Chenab Bridge, Jammu and Kashmir, India is an under-construction rail bridge, located between Bakkal and Kauri in the Reasi district of Jammu and Kashmir (J&K), India. The 1,315m-long bridge is being built at a height of 359m. Once completed, it will be the tallest rail bridge in the world. The Rs 5.12bn ($92m) bridge is a part of Jammu-Udhampur-Srinagar-Baramulla Rail Line (JUSBRL) project being undertaken by the Ministry of Indian Railways. The bridge will include a 14m-wide dual carriageway and a 1.2m-wide central verge. The project is expected to be finished by December 2021 and will have a lifespan of 120 years. It will contribute to the economic development of the state and help in providing better transportation accessibility within the state and the country.


Travelling in and around the mountainous terrain of Jammu and Kashmir has been a great difficulty for locals. An urgent need to provide better transportation facilities was recognized by the Government of India. Construction of a national railway project that will connect J&K with the rest of India was therefore proposed. The JUSBRL project was launched in 2003 as part of this proposal. The 345km-long railway line between the Jammu and Baramulla regions will enhance mobility within the state and across India. The railway line will traverse along Jammu-Udhampur-Katra-Quazigund-Baramulla. Construction of the Jammu to Udhampur section was completed and opened in April 2015. Work is progressing on the Udhampur to Baramulla section. The project includes construction of several bridges and tunnels along the route, of which Chenab Bridge is one. It will span across the deep Chenab River and provide access to the Kashmir valley from Udhampur. The project was suspended in 2008 due to construction challenges. The alignment of the entire JUSBRL project was reviewed to propose solutions for the challenges faced. The review work was submitted to the Railway Board and approved in 2009. The design of the bridge, however, was approved in July 2012.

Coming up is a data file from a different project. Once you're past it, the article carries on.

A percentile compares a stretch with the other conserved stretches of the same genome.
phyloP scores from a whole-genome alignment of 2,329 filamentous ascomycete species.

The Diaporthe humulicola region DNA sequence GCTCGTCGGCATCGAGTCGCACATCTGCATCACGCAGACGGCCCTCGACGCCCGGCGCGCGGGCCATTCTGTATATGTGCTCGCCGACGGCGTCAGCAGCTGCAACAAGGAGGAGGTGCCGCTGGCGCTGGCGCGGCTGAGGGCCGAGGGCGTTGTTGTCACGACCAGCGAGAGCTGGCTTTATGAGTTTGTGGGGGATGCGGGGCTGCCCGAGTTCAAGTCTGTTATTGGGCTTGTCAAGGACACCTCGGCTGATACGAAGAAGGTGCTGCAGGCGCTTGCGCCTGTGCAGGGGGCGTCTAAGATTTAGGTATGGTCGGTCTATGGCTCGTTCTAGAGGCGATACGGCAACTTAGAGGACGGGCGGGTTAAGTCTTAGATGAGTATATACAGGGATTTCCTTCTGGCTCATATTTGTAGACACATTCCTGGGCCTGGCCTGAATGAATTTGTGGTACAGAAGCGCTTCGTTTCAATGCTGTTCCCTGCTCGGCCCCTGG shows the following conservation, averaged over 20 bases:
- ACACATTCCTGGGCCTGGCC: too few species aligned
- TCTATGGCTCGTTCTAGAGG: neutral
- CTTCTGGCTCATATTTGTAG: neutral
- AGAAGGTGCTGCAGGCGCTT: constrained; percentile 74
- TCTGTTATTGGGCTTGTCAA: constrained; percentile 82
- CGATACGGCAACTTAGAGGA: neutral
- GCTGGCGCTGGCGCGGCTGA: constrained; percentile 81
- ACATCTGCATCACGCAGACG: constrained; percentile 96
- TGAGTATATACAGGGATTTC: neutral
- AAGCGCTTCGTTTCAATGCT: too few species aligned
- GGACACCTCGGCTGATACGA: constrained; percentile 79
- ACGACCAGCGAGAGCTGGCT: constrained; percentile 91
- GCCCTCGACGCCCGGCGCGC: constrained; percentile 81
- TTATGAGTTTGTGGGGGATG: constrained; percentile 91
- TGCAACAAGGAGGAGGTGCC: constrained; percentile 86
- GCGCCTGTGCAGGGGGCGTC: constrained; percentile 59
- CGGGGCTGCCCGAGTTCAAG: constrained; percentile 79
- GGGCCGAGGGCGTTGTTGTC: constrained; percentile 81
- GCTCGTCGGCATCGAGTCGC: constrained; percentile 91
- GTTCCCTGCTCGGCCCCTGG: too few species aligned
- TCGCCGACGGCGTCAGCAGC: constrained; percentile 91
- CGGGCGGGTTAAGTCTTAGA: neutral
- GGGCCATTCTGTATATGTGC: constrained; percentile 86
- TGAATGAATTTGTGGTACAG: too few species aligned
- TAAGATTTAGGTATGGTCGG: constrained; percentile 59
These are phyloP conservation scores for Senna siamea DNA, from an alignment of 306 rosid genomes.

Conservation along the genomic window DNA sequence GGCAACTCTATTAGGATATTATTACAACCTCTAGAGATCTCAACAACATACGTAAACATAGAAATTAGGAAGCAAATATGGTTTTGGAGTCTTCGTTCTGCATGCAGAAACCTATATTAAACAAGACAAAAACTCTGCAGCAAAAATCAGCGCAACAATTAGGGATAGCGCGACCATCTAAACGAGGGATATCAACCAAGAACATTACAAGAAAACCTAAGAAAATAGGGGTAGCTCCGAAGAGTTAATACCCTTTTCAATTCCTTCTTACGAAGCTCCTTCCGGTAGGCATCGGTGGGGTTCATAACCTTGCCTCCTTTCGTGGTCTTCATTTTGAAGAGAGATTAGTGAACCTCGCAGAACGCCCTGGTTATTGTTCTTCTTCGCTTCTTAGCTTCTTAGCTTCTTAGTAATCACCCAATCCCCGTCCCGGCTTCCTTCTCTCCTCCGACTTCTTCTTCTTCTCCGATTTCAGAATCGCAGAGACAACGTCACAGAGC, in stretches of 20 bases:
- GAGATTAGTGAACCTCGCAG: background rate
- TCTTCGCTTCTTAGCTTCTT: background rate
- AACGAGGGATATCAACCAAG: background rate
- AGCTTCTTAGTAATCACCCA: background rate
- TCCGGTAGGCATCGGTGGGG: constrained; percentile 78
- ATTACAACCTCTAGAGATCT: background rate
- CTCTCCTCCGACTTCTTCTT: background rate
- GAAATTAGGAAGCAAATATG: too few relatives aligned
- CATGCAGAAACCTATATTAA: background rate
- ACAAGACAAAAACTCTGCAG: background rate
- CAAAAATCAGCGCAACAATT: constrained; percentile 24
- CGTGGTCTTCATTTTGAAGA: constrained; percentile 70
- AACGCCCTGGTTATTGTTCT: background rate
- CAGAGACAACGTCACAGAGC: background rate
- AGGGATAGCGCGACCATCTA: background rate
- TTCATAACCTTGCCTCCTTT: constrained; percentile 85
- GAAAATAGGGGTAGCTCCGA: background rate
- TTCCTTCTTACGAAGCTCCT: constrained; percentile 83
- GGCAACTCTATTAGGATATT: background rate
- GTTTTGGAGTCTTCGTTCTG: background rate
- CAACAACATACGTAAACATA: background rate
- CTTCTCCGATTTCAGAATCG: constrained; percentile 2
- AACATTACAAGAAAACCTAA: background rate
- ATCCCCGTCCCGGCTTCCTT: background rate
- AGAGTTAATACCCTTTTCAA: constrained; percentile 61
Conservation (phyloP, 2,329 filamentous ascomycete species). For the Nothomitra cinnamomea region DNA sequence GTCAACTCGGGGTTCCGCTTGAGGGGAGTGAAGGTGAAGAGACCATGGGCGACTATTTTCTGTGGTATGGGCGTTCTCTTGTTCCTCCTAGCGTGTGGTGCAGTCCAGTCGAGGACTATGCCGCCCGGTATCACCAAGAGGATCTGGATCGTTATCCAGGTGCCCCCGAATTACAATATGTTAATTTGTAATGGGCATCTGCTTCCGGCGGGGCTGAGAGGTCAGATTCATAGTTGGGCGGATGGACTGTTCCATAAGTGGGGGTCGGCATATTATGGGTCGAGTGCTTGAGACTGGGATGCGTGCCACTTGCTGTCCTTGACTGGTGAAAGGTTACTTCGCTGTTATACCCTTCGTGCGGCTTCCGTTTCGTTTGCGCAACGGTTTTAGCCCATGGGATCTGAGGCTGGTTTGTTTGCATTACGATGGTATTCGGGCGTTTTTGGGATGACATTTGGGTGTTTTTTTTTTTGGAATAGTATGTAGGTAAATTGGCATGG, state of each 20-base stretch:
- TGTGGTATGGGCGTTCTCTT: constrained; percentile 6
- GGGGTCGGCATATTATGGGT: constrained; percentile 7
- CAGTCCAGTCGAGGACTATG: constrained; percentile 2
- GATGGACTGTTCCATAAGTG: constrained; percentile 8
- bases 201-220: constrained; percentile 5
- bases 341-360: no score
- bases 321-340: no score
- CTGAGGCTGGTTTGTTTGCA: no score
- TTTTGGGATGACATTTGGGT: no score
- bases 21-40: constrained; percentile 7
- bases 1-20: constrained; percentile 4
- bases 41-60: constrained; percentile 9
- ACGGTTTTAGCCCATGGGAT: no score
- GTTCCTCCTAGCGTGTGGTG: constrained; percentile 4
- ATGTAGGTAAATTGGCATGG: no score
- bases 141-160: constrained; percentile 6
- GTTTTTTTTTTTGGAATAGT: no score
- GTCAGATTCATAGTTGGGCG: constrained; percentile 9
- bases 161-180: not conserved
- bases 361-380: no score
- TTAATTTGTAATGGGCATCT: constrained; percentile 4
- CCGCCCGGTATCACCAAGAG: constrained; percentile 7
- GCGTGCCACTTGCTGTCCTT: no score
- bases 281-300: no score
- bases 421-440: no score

Chenab Bridge forms a massive steel arch, the first of its kind in India. The country has no codes or design guidance for such massive structures. Based on experiences drawn from similar projects worldwide, the design practices for the bridge are being followed. The bridge is designed to resist wind speed upto 260km/h. The seismic nature of the project zone was considered during its design. It is expected that the structure will be able to withstand earthquakes of magnitude eight on Richter scale and up to 40kg of TNT blast and trains can run at a speed 100 Kmph on this bridge.

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